Wenchuan County

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Wenchuan County

汶川县 · ཝུན་ཁྲོན་རྫོང་།
1 wenchuan county sichuan panorama 2013.jpg
Wenchuan panorama in 2013
Location of Wenchuan within Sichuan (China).png
Location of Wenchuan County (red) in Ngawa Prefecture (yellow) and Sichuan
Coordinates: 31°28′37″N103°35′24″E / 31.477°N 103.590°E / 31.477; 103.590 Coordinates: 31°28′37″N103°35′24″E / 31.477°N 103.590°E / 31.477; 103.590
Country People's Republic of China
Province Sichuan
Prefecture Ngawa
County seat Weizhou
  Total4,803 km2 (1,854 sq mi)
  Density22/km2 (57/sq mi)
  Major nationalities
Han - 46%
Qiang - 34%
Tibetan - 18.6%
Time zone UTC+8 (China Standard)
Postal code
Area code(s) 0837
Wenchuan County
Chinese name
Chinese 汶川
Tibetan name
Tibetan ཝུན་ཁྲོན།

Wenchuan County is a county in Ngawa Tibetan and Qiang Autonomous Prefecture, Sichuan, People's Republic of China.


The county has an area of 4,084 square kilometres (1,577 sq mi) and a population of 106,119 as of 2005. [4]

Wolong National Nature Reserve is a protected area located in Wenchuan County, which houses more than 150 highly endangered giant pandas. The Wolong Special Administrative Region is also located here.

The county was the site of the epicentre and one of the areas most severely hit by the 2008 Sichuan earthquake, also known as the Wenchuan earthquake. [5]

Wenchuan earthquake

On May 12, 2008, an earthquake with moment magnitude 7.9 hit the Sichuan Province, with epicentre located in the town of Yingxiu, in Wenchuan county. The county was therefore one of the areas most severely affected by the earthquake. In Chinese, the earthquake is named after the county (the Wenchuan earthquake, 汶川地震), which made its name resonate across the nation. In the county, 15,941 people died, 34,583 were injured, and 7,474 were still missing as of June 6, 2008. [6] [7] The seismic intensity was the highest, reaching level XI in the China Seismic Intensity Scale. [8] After the earthquake, the central government enforced stricter requirements for seismic design in this area. [9] The earthquake also caused many landslides, some of which remained active for years and generated destructive debris flows during the summer rainstorms, which increased the death toll and slowed reconstruction and recovery of the communities in the county. [5] [10]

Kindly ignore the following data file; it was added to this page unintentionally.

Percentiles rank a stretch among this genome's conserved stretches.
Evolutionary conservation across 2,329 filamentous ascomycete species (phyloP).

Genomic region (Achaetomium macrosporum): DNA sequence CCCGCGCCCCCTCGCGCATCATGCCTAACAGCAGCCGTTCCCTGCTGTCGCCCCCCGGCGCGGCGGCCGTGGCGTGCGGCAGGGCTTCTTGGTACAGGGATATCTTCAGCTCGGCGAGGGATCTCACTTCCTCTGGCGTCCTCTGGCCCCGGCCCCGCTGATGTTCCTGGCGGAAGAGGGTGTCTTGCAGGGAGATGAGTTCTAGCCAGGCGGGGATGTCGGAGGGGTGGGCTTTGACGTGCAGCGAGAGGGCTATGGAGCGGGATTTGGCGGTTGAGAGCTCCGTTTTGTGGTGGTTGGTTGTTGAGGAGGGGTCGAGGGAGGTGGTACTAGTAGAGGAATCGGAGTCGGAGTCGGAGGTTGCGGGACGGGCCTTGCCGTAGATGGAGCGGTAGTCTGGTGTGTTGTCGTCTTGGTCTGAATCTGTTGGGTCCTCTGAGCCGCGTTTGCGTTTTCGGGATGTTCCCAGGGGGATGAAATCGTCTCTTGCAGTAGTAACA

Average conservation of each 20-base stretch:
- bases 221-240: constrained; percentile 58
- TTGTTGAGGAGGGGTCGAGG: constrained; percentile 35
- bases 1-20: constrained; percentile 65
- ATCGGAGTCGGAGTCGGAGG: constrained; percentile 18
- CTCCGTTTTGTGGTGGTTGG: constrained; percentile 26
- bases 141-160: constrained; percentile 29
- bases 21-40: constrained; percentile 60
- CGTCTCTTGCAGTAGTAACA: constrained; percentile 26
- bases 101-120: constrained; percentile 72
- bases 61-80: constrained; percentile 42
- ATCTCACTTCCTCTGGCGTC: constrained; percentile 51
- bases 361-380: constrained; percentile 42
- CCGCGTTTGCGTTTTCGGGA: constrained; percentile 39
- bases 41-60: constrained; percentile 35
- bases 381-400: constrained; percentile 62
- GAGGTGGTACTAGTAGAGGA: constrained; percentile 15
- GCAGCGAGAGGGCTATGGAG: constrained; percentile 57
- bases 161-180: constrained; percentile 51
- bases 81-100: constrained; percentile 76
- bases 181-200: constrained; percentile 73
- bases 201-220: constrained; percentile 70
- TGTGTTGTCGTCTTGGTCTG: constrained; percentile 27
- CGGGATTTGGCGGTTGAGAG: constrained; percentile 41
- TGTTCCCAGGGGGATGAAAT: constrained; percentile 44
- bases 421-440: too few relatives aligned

Wenchuan County has eight towns and four townships: [11]

The monumentale sculpture on the place is Yu the Great (Da Yu ), Qiang people hero and founder of the Xia dynasty. 1 wenchuan sichuan panorama 2013.jpg
The monumentale sculpture on the place is Yu the Great (大禹), Qiang people hero and founder of the Xia dynasty.



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Longmenshan Fault

The Longmenshan Fault is a thrust fault which runs along the base of the Longmen Mountains in Sichuan province in southwestern China. The strike of the fault plane is approximately NE. Motion on this fault is responsible for the uplift of the mountains relative to the lowlands of the Sichuan Basin to the east. Representing the eastern boundary of the Qinghai-Tibet Plateau, it is a border formation between the Bayan Kola block in the Plateau and the South China block in the Eurasian Plate. Both the 2008 Wenchuan earthquake and the 2013 Ya'an earthquake occurred along this fault.

Yingxiu Town in Sichuan, China